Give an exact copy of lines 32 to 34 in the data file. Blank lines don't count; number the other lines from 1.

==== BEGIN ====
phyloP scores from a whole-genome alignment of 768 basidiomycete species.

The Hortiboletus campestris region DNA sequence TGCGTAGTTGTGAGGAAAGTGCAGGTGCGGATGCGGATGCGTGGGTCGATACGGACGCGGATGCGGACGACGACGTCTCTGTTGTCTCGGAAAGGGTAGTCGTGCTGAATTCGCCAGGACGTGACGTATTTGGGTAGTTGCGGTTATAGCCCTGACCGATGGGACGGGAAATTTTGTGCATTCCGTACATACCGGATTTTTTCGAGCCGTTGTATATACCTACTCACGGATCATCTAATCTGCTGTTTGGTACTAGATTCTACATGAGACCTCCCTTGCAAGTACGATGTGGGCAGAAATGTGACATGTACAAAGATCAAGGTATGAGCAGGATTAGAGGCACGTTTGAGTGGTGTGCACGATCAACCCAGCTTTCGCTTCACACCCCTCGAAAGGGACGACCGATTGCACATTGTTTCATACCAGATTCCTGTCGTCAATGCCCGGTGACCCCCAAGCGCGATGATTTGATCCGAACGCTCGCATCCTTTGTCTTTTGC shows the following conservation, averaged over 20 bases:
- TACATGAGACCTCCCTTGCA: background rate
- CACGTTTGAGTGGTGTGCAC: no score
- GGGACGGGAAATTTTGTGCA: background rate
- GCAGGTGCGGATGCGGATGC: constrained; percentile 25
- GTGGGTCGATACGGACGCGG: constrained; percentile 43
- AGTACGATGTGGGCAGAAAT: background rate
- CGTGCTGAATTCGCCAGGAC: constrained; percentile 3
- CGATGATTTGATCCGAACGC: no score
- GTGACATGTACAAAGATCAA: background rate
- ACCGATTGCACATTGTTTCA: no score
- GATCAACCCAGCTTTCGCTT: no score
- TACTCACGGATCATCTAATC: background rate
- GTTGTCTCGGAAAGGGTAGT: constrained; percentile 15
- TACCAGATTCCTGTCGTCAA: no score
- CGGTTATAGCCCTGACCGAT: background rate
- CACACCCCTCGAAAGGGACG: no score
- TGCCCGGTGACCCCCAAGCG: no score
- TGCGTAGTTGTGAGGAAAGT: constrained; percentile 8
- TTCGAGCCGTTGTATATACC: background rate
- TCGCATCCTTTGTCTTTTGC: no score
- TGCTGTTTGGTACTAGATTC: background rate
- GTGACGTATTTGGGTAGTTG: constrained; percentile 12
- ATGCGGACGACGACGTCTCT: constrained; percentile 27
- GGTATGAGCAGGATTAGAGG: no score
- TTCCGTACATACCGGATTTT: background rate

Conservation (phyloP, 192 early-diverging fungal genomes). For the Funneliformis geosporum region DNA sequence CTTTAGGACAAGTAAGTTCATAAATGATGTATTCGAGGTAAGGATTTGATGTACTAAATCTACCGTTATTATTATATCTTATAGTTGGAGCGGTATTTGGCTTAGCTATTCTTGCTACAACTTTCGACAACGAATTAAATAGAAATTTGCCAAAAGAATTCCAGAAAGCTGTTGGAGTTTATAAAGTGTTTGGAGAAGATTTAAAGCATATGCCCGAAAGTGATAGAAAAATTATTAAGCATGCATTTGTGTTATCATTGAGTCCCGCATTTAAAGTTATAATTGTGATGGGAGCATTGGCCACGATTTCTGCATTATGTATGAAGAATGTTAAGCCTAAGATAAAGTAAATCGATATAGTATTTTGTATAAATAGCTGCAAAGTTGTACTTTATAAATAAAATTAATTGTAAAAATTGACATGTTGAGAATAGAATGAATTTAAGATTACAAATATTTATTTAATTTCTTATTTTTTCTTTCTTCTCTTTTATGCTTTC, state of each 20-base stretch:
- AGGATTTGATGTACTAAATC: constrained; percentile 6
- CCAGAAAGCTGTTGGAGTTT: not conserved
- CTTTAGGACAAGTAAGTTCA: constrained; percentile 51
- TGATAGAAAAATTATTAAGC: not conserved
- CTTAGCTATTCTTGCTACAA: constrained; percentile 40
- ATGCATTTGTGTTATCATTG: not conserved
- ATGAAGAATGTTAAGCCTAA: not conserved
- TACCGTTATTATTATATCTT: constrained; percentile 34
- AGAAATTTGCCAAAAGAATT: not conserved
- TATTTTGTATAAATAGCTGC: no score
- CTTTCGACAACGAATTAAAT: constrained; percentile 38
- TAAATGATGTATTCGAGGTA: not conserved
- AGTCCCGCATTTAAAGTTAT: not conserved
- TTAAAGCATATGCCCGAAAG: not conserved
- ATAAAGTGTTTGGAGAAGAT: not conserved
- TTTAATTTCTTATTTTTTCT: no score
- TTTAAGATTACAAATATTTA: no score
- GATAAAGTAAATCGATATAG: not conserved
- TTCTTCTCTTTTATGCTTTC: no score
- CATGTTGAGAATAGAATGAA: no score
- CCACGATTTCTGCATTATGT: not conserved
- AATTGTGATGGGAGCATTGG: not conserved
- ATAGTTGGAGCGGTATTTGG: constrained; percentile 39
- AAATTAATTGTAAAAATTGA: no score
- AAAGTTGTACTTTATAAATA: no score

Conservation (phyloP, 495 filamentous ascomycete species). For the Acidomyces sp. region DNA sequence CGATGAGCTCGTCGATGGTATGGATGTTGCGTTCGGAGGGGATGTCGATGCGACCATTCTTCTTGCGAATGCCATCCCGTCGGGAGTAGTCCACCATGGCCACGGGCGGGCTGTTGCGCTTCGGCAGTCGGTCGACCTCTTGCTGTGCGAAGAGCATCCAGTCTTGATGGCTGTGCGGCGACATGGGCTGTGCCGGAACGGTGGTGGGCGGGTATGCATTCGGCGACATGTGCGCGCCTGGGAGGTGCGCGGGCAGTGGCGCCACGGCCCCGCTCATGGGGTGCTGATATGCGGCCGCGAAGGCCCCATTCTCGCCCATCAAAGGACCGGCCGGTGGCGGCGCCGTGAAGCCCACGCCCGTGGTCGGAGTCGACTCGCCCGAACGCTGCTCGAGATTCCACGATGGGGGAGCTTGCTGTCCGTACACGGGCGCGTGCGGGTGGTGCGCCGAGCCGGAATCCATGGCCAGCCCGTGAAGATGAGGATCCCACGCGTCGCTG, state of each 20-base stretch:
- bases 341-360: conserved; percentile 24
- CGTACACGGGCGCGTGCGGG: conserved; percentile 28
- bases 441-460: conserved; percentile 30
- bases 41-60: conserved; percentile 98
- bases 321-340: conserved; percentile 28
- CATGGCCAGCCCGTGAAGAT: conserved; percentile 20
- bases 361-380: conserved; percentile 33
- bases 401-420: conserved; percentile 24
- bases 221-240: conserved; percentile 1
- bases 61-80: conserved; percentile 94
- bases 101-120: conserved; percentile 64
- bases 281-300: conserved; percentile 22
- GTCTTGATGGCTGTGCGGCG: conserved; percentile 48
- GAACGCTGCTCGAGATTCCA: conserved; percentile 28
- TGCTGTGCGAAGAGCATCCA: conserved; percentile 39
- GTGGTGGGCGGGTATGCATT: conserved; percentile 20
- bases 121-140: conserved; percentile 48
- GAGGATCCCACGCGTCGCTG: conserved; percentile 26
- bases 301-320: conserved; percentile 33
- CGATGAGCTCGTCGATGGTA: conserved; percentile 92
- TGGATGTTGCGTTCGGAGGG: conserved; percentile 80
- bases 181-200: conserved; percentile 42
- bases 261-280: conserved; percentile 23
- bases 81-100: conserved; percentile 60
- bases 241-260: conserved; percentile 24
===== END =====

- TGATAGAAAAATTATTAAGC: not conserved
- CTTAGCTATTCTTGCTACAA: constrained; percentile 40
- ATGCATTTGTGTTATCATTG: not conserved